PFAS have unique physicochemical properties. Some PFAS are highly stable and unreactive, while retaining the ability to repel both water and oil and reduce surface tension lower than many other surfactants. The stability of many PFAS is attributed to their chemical structure, particularly the carbon-fluorine bond..
PFAS, including prefluorooctanoic acid (PFOA) and perfluorooctane sulfonic acid (PFOS), are undergoing regulatory scrutiny. Scientists are studying the data regarding these chemicals in an attempt to make assessments for health advisories, use and disposal practices, and remediation decisions. Legal and regulatory attention is anticipated to continue in the near- and long-term.
Gradient has extensive experience in evaluating the potential for PFAS accumulation in humans and ecosystems, source identification, fate and transport in the environment, potential toxicity and risk assessment, and remedial decision-making. Gradient also has a thorough understanding of the historical state of knowledge of PFAS, including exposure and toxicity, fate and transport, analytical chemistry, and ecological effects.
See a related publication: “Interspecies differences in perfluoroalkyl substances (PFAS) toxicokinetics and application to health-based criteria”
PFAS Fate and Transport Assessment at a Municipal Solid Waste Landfill. To support an administrative hearing regarding a landfill expansion permit, Gradient evaluated potential impacts to groundwater and surface water quality near the landfill. We compared chemical concentrations in landfill leachate, groundwater monitoring wells, and nearby surface water with regulatory benchmarks. We used multiple lines of evidence, including an evaluation of the effectiveness of the landfill liner system and temporal evolution of PFAS concentrations in leachate, to estimate the scale of potential surface water impacts if the landfill was expanded.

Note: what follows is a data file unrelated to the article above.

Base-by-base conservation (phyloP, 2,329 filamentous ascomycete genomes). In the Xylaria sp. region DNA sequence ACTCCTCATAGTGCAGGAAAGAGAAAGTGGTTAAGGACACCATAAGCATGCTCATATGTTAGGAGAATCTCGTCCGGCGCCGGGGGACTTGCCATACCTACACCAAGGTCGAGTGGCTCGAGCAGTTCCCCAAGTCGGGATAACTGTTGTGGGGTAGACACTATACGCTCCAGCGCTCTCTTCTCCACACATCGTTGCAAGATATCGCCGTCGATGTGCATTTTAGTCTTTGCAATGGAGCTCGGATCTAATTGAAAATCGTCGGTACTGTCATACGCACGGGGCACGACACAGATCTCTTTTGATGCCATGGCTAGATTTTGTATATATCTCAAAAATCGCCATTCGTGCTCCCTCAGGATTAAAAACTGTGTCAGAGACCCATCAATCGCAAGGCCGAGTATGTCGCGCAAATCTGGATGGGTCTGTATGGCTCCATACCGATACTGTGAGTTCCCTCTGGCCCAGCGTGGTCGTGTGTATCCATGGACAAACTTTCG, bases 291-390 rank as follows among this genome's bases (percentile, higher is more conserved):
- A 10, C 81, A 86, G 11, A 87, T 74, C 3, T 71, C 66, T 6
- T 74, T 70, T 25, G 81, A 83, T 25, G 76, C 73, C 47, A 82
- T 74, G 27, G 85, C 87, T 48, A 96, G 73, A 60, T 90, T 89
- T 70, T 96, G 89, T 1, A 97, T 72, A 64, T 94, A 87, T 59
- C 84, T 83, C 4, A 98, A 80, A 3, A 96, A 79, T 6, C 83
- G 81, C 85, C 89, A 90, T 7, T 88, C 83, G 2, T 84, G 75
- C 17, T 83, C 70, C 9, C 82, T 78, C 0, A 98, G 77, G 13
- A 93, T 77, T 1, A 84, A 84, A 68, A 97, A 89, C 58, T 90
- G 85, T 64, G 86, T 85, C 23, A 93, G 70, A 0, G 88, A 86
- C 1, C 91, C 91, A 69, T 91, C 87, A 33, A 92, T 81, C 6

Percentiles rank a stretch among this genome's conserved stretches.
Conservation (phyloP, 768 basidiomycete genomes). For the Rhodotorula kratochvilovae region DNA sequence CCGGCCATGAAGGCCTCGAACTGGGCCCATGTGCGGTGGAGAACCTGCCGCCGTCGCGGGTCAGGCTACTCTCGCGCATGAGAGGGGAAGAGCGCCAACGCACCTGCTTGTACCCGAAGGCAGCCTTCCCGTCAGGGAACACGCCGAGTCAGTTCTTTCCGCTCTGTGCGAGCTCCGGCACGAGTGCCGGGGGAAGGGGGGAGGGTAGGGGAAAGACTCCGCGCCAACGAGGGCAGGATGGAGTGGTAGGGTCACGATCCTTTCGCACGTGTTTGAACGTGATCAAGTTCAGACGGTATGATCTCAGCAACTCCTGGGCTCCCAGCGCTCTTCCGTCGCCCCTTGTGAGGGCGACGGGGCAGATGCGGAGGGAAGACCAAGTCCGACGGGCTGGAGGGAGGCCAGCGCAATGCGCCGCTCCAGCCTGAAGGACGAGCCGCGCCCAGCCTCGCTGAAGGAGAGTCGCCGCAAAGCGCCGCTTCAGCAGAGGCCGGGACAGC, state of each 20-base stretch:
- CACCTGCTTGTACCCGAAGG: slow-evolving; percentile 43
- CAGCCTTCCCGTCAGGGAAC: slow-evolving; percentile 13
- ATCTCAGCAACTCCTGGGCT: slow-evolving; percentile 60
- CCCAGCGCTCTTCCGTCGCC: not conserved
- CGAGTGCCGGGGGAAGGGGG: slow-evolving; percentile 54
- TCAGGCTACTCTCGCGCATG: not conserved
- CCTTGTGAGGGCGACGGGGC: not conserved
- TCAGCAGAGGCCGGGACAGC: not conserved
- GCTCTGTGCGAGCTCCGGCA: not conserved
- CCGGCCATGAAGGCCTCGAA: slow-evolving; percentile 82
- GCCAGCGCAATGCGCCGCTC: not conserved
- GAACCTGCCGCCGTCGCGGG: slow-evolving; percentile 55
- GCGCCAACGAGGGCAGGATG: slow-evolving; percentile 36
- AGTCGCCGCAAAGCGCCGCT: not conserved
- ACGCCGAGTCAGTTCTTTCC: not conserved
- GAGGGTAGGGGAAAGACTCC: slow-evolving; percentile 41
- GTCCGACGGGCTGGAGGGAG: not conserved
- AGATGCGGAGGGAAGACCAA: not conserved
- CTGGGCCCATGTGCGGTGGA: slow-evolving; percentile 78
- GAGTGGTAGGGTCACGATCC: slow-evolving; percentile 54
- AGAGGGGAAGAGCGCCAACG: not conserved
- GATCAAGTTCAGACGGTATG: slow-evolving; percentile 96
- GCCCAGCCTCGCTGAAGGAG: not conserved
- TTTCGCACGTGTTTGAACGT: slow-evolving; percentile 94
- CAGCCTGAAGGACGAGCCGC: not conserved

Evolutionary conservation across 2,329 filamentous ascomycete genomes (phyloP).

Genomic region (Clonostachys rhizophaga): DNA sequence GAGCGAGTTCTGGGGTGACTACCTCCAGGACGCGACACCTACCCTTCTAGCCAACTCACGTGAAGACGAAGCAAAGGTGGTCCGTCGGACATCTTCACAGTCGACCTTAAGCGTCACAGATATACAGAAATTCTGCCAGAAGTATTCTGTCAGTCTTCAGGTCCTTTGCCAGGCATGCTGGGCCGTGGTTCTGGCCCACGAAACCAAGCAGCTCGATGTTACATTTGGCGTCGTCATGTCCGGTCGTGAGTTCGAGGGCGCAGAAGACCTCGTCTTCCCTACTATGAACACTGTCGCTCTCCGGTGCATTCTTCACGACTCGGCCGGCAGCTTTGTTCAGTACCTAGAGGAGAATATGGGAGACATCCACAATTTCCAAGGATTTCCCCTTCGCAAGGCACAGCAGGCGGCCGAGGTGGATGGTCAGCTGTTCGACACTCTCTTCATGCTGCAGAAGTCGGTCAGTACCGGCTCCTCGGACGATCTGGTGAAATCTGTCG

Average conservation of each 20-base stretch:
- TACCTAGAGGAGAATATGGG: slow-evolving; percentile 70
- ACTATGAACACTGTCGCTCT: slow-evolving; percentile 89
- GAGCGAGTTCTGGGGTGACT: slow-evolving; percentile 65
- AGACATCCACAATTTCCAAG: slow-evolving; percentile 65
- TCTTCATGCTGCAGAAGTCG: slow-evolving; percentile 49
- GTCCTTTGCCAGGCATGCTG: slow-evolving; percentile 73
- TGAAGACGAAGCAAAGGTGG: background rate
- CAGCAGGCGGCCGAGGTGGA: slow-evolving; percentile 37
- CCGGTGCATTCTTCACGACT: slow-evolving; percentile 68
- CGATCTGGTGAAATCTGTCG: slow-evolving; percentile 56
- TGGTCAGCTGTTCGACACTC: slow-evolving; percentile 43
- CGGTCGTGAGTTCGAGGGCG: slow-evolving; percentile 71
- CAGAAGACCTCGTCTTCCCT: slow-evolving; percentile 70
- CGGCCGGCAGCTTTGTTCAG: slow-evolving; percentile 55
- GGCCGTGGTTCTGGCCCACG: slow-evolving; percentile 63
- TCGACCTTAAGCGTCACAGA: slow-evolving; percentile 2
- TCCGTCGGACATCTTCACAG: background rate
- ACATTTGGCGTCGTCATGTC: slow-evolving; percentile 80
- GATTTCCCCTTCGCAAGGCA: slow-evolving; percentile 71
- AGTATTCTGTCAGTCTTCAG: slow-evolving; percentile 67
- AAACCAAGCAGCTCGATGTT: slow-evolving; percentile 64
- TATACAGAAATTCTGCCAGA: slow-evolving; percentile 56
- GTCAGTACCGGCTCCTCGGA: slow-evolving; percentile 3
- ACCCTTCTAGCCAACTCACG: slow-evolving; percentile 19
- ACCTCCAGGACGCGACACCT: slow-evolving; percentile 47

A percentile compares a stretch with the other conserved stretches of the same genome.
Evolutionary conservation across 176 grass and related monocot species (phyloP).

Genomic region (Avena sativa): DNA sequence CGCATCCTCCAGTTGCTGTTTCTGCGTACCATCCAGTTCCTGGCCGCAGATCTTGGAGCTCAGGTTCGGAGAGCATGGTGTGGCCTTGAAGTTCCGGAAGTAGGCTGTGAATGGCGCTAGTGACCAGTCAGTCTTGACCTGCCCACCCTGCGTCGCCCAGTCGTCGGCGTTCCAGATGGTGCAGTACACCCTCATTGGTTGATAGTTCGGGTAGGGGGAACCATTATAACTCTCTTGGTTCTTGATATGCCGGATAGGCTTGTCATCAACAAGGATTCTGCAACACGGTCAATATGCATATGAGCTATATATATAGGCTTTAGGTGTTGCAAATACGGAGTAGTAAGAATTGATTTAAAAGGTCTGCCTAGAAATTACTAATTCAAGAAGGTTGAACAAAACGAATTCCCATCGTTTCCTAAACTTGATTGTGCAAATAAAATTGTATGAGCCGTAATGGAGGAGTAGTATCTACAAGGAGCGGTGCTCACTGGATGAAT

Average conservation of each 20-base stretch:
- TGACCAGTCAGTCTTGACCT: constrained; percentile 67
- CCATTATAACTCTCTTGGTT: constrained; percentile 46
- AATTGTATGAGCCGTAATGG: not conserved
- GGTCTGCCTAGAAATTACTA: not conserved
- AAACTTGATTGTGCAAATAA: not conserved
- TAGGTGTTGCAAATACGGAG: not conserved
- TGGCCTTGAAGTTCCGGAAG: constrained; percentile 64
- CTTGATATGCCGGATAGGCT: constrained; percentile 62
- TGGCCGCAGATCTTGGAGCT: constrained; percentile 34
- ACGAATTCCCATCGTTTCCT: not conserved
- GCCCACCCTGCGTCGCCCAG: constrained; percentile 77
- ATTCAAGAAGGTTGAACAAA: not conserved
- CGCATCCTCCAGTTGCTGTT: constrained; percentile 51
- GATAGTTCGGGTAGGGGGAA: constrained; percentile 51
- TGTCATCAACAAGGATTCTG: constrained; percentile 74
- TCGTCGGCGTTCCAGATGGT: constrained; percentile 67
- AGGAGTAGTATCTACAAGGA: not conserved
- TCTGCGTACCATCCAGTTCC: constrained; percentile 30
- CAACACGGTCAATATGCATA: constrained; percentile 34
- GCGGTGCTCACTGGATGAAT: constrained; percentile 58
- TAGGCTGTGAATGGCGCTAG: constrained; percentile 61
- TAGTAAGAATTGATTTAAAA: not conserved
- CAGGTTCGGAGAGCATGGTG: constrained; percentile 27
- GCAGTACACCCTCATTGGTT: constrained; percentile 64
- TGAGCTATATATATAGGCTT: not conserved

PFAS Source Evaluation and Forensics. Gradient conducted site research and evaluated the composition and extent of PFAS present at multiple locations throughout the US. Our evaluation included a review of PFAS source characteristics, and fate and transport of PFAS from industrial facilities, landfills, and fire training areas to soil, groundwater, surface water, and sediment. Gradient also evaluated PFAS synthesis process chemistry, compounds associated with specific processes (e.g., ECF and telomerization), and changes in chemical characteristics due to environmental mechanisms to forensically draw conclusions regarding the sources of PFAS being observed in environmental samples.
PFAS Analytical Chemistry. Gradient wrote a white paper on the history of analytical method development for the analysis of PFAS in environmental and biological matrices. The goal was to define the data quality standards relevant for different analytical methods, matrices and time periods.
Evaluation of Dietary Intake of PFOS and Implications for Drinking Water Limits. In the context of setting drinking water limits, Gradient evaluated the scientific support for the commonly-used default assumption of 10 to 20% of exposure being attributable to drinking water (referred to as relative source contribution or RSC). We assessed the relative intakes of PFOS from various sources and evaluated the implications of alternative RSC values on PFOS drinking water guidelines. The analysis was presented at a toxicology conference.